This morning (Tuesday 17 September) the BIA helped host a senior-level roundtable discussion at Liberal Democrat party conference discussing the question “Life sciences and the NHS: friends or foes?”. The attendees were joined by Paul Burstow MP, a recent Liberal Democrat health Minister, and Jeremy Purvis, former Member of the Scottish Parliament and newly announced Peer.

To discuss the theme attendees were drawn from right across the life sciences spectrum from industry to medical research charities and from GP representatives to patient representative groups. The BIA worked with other trade bodies BIVDA, ABPI, ABHI and AMRC to host the event at the Royal College of Physicians and Surgeons of Glasgow.

The attendees heard from three speakers each outlining a case study that spoke to the theme of the breakfast – do the NHS and life sciences work together as effectively as possible? The case studies spoke to the wide range of initiatives underway to tackle that very point and the breadth and depth of integration needed to improve patient outcomes.

Shona Brearley, National Programme Manager at SHARE, outlined that new initiative which aims to connect patients more effectively with research they may be suitable and eligible to participate in. Based in Scotland, the SHARE initiative has had a successful start delivering key metrics such as first global patients recruited to trials in a time effective manner. The programme has buy-in from senior policymakers and NHS infrastructure allowing for an effective, transparent and consensual use of patient data to ensure individuals hear about clinical research they might wish to participate in.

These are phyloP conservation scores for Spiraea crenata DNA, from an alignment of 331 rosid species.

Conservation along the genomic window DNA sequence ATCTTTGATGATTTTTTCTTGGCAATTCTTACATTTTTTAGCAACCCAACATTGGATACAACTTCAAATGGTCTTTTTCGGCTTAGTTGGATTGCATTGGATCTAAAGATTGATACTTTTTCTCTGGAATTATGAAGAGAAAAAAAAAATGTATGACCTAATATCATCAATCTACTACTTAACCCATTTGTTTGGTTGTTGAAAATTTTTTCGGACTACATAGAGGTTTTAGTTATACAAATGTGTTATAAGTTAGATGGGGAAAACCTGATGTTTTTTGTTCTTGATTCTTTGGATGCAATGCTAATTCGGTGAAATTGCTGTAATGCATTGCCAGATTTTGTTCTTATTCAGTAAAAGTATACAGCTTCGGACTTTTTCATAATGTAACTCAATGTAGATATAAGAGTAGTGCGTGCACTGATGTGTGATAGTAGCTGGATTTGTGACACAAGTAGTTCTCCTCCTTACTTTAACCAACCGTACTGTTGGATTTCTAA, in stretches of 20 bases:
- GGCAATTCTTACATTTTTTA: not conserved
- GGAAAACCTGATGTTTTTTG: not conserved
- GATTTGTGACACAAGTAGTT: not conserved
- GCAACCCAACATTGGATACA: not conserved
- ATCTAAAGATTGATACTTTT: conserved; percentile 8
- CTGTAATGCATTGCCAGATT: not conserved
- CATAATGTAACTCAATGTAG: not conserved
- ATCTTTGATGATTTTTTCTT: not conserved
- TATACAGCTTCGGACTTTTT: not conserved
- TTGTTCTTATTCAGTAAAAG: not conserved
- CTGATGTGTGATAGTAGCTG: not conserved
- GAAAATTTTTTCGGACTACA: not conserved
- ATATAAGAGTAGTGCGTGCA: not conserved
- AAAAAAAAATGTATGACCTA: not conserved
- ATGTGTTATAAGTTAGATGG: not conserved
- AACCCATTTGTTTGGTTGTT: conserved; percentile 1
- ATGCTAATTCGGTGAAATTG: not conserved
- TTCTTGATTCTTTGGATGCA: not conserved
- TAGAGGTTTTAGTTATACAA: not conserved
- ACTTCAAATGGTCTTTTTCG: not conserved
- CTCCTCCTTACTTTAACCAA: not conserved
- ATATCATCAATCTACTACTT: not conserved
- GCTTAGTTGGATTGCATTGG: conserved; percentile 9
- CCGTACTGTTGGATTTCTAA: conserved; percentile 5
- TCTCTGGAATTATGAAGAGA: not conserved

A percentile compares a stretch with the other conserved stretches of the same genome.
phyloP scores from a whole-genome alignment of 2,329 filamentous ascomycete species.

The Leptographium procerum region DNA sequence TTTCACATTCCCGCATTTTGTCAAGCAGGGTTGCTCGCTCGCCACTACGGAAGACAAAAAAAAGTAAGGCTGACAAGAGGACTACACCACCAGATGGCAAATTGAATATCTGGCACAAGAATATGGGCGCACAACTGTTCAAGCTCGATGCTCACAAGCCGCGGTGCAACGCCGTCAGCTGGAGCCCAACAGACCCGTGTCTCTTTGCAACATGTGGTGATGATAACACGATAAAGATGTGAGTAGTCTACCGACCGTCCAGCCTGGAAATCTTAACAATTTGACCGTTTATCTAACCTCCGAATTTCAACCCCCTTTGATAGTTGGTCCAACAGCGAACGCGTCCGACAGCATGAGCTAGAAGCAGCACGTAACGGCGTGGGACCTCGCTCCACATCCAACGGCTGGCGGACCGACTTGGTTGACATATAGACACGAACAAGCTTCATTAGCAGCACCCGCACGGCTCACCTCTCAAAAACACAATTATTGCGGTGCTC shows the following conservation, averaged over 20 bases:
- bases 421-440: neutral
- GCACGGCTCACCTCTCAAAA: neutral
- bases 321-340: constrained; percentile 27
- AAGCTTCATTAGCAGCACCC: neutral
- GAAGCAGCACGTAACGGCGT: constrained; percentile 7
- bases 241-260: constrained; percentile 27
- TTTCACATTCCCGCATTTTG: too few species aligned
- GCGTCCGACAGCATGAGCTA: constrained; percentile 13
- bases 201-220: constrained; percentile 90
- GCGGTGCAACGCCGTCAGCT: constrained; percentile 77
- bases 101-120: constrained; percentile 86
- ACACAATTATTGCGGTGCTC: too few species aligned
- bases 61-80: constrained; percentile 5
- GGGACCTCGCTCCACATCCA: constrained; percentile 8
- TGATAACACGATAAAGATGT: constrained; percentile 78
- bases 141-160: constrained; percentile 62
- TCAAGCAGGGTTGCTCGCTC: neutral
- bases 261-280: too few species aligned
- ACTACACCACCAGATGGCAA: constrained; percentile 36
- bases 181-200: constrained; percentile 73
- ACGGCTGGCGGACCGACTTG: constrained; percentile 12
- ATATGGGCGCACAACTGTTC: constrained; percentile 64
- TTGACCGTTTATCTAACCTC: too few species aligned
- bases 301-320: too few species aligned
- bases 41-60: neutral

Wajid Shafique, of Alere, spoke about that company’s efforts to reduce the number of antibiotics prescribed to patients given the rising and serious issue of anti-microbial resistance in the UK and globally. Attendees heard how a quick and simple diagnostic test could help prevent unnecessary prescriptions – a particularly relevant topic given the government’s recently announced Anti-Microbial Strategy.

Finally, Professor Alan Silman, Medical Director of Arthritis Research UK, spoke about their Experimental Arthritis Treatment Centre. The centre seeks to work in the translational space collaboratively with all stakeholders to ensure an effective and streamlined approach to clinical research and development, based in part upon work taken forward with the Translational Research Partnerships initiative.

Attendees were able to discuss a range of issues with the policymakers in the room about the use of patient data and the resource the UK has at its disposal through the NHS, incentives for ongoing research and development and aspects of the clinical research infrastructure that is in place in the UK. A theme running throughout the conversation was the need for continued and genuine collaboration between the various parts of the life sciences ecosystem, including the NHS, to ensure the UK makes the most of the resources at its potential and to, ultimately, seek improved clinical outcomes.